The Dutchmen joined BC in pulling off the trifecta of conference regular-season and tournament championships to go with a Frozen Four berth. Union did it with defense, allowing an NCAA-low 1.83 goals per game. That is not to say the Dutchmen couldn’t score—they ranked sixth in the nation at 3.49 goals per game, including a half-dozen in a November visit to Yost Arena—but it was Hobey finalist Troy Grosenick (.936, 1.65, 22-6-3) who drove the bus. Five regular defensemen are also back, including the offensively inclined Mat Bodie (8-21-29) and Shayne Gostisbehere (5-17-22), with the latter coming off a standout performance at the U.S. National Junior Evaluation Camp. The Dutchmen lost their biggest guns, Jeremy Welsh (27-17-44) and Kelly Zajac (8-34-42), but a capable cast of forwards and offensive defensemen lurks behind Daniel Carr (20-20-40) and Wayne Simpson (18-13-31). In a related story, the Dutchmen are 43-13-10 in ECAC Hockey and 73-30-17 overall since Simpson, Bodie and, to be fair, Welsh arrived in Schenectady three seasons ago.
4. North Dakota
2011-12 record: 26-13-3
NCAA tournament: quarterfinalist
WCHA finish: third
WCHA tournament: champion
USCHO final rank: 5 • My final rank: 5
Like its hated rival at No. 2, North Dakota will trot out a proven lineup in front of a new starter (or starters) in goal. Five UND regulars are back on the blue line and first-round pick Jordan Schmaltz bolsters the corps, but goaltender Aaron Dell (.900, 2.67, 18-10-2) left early for the pros. Transfer Clarke Saunders (.906, 3.72, 2-23-1) joins North Dakota after surviving a nightly barrage of rubber last season with Alabama-Huntsville. Up front, leading scorer Brock Nelson (28-19-47) signed with the Islanders, but the next five players on the 2011-12 UND scoring list return. The forward group is headlined by Danny Kristo (19-26-45) and bolstered by Rocco Grimaldi (1-1-2), who will take a second stab at his freshman year after his 2011-12 campaign lasted just four games before an injury. North Dakota lost just six of its last 30 games (22-6-2) following a 4-7-1 start trailing only BC for the best post-Thanksgiving mark (24-6-1). I don’t expect the opening-weekend suspensions to affect UND much after its return to the lower 48 and will take this team over a Ferris State squad (spoiler alert!) faced with the task of replacing half of its defensive top six.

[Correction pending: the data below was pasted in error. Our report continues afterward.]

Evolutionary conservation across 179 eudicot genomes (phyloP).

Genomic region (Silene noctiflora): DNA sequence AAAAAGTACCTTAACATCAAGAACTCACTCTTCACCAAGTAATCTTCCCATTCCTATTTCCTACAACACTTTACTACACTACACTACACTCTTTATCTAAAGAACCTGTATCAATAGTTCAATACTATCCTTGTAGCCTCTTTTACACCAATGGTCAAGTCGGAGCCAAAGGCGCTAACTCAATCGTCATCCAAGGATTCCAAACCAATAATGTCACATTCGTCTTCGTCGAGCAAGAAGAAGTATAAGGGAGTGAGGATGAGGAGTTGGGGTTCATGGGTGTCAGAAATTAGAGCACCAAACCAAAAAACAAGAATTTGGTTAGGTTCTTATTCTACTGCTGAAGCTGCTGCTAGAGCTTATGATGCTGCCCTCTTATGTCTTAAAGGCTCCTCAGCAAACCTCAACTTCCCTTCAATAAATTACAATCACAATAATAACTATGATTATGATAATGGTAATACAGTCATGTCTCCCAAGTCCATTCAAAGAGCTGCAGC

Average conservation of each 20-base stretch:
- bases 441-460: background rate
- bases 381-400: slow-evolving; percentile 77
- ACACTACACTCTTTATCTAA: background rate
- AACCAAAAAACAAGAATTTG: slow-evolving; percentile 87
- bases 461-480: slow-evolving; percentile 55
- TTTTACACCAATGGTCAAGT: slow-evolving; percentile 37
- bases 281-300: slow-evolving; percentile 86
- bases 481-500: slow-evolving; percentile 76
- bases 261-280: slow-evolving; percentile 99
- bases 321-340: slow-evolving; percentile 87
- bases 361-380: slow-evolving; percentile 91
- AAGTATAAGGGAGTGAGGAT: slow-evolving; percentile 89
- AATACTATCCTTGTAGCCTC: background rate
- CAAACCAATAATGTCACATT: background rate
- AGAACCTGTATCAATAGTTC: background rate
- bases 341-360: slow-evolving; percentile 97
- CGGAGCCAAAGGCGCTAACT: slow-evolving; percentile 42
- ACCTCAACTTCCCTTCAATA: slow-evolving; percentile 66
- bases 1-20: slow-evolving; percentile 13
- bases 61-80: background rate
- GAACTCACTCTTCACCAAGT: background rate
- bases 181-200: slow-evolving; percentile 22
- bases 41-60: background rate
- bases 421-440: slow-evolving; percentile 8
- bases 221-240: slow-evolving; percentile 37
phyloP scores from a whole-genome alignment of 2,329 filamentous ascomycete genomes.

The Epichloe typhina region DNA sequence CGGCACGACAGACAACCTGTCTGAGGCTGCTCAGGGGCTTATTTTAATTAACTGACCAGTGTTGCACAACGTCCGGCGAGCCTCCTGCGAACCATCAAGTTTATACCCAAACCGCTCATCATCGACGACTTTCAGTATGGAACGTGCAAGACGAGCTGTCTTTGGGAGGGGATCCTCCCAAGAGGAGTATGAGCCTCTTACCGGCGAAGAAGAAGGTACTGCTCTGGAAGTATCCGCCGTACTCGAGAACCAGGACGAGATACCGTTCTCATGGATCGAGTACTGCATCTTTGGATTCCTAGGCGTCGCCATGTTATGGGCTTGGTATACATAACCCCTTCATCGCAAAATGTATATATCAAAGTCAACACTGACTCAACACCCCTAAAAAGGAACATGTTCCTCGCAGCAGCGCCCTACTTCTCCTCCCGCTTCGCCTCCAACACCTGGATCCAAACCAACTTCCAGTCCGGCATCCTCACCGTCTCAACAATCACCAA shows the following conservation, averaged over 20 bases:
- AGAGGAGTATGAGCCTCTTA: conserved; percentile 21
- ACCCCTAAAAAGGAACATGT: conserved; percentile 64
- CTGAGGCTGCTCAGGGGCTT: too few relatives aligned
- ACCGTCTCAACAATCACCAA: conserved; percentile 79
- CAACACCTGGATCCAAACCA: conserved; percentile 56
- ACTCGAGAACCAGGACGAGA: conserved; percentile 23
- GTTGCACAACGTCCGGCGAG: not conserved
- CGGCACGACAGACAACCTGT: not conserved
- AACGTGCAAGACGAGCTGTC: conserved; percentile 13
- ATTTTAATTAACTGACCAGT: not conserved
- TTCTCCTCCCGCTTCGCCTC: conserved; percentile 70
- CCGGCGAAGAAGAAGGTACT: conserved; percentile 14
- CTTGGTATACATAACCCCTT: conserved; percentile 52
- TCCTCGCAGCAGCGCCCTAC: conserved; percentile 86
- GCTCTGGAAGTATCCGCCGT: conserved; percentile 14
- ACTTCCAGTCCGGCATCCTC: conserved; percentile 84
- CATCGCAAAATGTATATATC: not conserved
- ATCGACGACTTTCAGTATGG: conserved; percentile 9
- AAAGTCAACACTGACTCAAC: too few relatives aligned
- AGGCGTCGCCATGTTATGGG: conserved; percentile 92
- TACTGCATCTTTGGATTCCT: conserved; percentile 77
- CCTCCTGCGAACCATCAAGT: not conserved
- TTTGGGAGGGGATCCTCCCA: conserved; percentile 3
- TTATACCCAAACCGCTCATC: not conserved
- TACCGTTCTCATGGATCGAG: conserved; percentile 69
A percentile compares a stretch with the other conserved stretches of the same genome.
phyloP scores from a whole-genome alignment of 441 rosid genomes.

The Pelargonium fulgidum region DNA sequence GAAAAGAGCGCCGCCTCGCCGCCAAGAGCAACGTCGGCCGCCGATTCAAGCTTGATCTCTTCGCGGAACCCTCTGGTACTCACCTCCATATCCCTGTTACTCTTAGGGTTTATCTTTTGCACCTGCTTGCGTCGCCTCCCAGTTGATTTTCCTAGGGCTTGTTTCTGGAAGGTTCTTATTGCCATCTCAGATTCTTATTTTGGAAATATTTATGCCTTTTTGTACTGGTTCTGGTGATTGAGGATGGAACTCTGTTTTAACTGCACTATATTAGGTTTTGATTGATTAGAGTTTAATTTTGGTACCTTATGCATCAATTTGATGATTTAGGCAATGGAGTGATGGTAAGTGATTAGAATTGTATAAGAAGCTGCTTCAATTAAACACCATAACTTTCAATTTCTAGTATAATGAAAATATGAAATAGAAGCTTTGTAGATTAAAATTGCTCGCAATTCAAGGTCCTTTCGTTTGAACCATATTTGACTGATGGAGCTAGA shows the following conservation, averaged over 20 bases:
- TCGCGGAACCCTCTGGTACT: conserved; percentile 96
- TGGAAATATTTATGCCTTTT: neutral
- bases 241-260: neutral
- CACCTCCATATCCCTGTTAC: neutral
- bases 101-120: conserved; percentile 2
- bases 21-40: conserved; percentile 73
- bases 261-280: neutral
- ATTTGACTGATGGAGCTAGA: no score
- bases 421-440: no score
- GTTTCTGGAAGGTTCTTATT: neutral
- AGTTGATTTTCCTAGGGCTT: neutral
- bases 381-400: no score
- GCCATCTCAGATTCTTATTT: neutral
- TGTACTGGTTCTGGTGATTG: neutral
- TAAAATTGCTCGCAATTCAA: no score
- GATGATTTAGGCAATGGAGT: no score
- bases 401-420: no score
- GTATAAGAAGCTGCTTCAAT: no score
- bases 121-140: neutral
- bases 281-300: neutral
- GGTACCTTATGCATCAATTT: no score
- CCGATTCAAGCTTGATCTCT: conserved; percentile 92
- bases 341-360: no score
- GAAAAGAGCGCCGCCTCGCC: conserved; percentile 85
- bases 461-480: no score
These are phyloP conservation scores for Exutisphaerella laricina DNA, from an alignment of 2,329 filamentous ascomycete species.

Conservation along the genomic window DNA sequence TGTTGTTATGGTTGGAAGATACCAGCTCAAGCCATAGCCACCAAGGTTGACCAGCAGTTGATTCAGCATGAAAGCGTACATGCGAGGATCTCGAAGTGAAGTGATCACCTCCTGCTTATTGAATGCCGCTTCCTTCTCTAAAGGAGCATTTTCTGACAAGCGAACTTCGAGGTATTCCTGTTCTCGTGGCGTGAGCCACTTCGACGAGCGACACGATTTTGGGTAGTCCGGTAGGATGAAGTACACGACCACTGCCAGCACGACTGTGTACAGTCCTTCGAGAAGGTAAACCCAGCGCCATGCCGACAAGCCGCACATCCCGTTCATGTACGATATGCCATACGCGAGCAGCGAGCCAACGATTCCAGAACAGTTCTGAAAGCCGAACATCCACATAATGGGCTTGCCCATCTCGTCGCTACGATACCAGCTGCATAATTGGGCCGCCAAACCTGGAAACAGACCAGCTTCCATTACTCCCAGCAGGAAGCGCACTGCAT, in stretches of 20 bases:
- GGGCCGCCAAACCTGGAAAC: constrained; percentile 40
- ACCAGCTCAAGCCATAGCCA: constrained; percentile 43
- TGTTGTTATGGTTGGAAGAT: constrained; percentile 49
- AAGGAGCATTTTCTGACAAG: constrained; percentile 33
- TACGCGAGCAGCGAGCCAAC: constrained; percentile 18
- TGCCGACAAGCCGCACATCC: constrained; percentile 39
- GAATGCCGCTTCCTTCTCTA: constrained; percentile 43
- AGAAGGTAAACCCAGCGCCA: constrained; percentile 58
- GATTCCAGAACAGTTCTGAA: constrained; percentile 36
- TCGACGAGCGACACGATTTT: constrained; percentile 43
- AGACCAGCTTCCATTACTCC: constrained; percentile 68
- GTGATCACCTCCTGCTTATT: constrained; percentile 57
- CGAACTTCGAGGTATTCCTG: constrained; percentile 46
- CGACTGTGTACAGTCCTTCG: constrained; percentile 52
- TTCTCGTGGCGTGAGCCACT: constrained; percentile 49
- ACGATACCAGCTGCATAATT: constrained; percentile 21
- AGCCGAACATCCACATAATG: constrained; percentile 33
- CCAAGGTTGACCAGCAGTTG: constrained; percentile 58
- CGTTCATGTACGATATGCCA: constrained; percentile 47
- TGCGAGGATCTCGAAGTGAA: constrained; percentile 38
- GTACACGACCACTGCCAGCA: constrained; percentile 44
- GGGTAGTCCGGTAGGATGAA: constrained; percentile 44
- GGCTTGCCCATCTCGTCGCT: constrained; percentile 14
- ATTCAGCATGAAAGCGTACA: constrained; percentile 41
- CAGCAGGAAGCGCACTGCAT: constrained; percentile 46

5. Ferris State
2011-12 record: 26-12-5
NCAA tournament: runner-up
CCHA finish: champion
CCHA tournament: quarterfinalist
USCHO final rank: 2 • My final rank: 2
Lest anyone mistake Ferris State’s run to the NCAA final for a late-season fluke, I hereby issue this reminder: The Bulldogs won the CCHA regular-season title. In fact, it wasn’t all that close; they won by four points despite picking up just one point on a home-and-home weekend against Western Michigan and winning just one shootout all year. The key to the team’s NCAA run was a defense, led by since-graduated All-American Taylor Nelson (.924, 2.10, 21-7-3), that surrendered just one goal in each of its first three tournament games and kept the Bulldogs within a goal of Boston College through 56 minutes of the title game. Before Nelson got hot after the turn of the calendar to 2012, he shared time with C.J. Motte (.925, 1.98, 5-5-2). Motte won his first three collegiate starts, allowing one total goal and shutting out Rensselaer and Miami, and actually finished with better ratios than Nelson. The question is likely not Motte’s competence to take over, but whether the unit can account for the loss of All-American Chad Billins (7-22-29) and two other senior defensemen who skated in more than 40 games. Despite the loss of scoring leader Jordie Johnston (20-16-36), much of last year’s balanced attack remains, including Kyle Bonis (19-12-31) and Matthew Kirzinger (10-24-34).